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Publication numberUS2554850 A
Publication typeGrant
Publication dateMay 29, 1951
Filing dateJun 18, 1948
Priority dateJun 18, 1948
Publication numberUS 2554850 A, US 2554850A, US-A-2554850, US2554850 A, US2554850A
InventorsFrederick J Binda
Original AssigneePolaroid Corp
Export CitationBiBTeX, EndNote, RefMan
External Links: USPTO, USPTO Assignment, Espacenet
Heat resistant light-polarizing polyvinyl borate film containing borax
US 2554850 A
Abstract  available in
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Claims  available in
Description  (OCR text may contain errors)

May 29, 1951 F. J. BINDA 2,554,850

HEAT RESISTANT LIGHT-POLARIZING POLYVINYL BORME FILM CONTAINING BoRAx Filed June 18, 1948 Orien'red Polyvinyl Alcohol Polyvinyl Alcohol-Boric Acid Iodine Complex Complerx Moleculnrly Orienled polyvinyl Alcohol A' Conioining Borcxx INV NTOR Patented May 29, 195] HEAT RESISTANT LIGHT-POLARIZING POLYVINYL BORATE FILM CONTAIN- ING BORAX Frederick J. Binda, Cambridge, Mass., assignor to Polaroid Corporation, Cambridge, Mass., a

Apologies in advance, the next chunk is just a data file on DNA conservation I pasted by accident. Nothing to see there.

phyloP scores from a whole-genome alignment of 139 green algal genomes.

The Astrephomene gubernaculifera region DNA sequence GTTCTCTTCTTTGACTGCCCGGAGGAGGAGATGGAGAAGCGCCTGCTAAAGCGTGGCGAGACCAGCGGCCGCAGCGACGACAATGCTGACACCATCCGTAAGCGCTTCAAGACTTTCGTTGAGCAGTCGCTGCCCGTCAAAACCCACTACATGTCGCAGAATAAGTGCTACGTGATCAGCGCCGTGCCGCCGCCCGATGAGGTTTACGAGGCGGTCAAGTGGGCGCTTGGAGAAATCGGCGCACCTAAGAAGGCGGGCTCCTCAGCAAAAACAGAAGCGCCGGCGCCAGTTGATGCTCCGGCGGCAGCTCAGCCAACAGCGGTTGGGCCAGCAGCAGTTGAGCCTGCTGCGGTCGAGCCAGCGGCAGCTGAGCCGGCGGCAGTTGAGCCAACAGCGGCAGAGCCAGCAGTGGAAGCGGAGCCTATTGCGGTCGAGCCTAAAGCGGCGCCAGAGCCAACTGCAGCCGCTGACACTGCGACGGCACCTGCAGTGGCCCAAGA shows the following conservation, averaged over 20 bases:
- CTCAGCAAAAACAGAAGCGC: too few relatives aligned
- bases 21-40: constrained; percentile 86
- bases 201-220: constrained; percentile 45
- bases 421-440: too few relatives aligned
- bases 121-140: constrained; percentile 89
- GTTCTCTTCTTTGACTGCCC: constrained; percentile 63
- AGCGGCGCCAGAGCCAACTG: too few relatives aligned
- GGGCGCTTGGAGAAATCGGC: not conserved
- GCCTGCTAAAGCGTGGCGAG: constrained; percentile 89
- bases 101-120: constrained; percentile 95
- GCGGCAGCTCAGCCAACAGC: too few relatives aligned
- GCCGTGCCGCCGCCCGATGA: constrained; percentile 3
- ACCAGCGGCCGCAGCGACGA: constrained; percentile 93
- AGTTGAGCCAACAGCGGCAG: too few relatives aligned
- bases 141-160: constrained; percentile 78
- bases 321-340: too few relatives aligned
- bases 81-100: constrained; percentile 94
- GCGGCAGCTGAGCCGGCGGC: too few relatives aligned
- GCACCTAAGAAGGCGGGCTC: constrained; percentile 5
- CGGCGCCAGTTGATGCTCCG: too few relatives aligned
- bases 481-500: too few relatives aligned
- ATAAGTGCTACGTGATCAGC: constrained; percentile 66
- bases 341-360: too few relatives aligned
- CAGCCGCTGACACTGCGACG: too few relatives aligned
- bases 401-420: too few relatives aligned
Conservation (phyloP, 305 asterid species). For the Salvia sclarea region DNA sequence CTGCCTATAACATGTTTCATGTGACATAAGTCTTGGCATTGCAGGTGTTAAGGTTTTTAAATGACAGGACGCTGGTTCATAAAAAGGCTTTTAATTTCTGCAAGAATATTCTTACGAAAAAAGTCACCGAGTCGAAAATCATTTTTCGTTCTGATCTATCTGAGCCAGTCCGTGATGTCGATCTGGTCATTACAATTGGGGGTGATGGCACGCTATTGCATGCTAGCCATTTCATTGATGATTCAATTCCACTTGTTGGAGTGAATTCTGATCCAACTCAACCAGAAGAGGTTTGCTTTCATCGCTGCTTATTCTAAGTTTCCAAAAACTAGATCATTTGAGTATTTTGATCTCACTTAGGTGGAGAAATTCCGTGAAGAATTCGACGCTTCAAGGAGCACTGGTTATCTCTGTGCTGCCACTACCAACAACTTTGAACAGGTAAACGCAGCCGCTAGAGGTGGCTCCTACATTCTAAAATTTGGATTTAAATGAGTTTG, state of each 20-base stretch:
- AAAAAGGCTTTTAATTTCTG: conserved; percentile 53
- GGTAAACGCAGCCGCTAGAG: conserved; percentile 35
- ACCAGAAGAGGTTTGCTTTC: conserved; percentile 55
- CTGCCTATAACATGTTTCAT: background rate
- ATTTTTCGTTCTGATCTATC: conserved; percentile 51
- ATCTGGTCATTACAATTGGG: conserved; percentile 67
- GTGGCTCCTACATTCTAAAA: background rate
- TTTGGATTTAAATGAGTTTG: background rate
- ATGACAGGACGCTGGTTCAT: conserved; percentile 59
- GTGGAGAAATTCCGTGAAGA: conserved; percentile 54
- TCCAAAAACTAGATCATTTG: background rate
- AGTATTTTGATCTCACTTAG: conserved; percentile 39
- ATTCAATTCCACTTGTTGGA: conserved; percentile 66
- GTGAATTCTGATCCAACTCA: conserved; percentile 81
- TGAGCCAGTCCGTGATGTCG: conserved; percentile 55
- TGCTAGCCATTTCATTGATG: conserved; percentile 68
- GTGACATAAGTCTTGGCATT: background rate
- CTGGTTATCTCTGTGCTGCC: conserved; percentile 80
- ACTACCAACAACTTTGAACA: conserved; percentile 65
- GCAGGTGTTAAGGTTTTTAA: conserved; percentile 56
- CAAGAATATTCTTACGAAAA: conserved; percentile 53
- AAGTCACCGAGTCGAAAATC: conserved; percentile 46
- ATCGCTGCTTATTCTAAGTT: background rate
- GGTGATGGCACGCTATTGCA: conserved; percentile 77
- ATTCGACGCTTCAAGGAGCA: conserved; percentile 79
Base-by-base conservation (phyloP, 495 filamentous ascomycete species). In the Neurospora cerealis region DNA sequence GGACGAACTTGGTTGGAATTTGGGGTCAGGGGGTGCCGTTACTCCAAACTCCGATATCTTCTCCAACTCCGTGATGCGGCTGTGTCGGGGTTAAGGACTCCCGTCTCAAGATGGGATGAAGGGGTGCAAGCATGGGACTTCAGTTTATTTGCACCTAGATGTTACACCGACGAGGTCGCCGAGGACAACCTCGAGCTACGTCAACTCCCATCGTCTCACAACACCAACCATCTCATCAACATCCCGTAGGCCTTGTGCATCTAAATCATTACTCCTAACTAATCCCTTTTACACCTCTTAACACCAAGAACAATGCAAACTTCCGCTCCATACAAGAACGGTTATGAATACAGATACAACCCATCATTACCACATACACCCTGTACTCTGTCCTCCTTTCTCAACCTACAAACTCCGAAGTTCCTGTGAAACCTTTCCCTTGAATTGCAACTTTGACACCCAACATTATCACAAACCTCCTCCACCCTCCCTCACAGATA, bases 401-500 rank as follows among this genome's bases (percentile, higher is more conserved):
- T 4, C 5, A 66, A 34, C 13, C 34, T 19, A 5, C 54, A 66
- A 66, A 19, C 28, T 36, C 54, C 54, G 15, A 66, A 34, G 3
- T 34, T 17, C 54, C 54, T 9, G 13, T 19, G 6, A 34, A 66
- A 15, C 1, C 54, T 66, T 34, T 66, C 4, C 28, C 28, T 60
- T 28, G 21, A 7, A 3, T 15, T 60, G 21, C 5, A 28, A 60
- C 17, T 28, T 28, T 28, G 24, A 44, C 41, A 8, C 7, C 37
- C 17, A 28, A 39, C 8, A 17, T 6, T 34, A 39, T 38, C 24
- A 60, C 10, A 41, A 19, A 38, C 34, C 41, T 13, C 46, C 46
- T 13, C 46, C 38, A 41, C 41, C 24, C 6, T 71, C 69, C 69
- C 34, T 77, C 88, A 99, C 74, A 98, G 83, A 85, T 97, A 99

corporation of Delaware Application June 18, 1948, Serial No. 33,910

4 Claims. 1

This invention relates to a new and improved light-polarizing material and more specifically to an improved light-polarizing sheet or lm of the type described in Patent No. 2,237,567, issued April 8, 1941, to Edwin H. Land.

An object of the invention is to provide a lightpolarizing sheet or film comprising a molecularly oriented polyvinyl compound having incorporated therewith a dichroic complex of iodine and said polyvinyl compound, and stabilized against moisture, ultraviolet radiation and heat.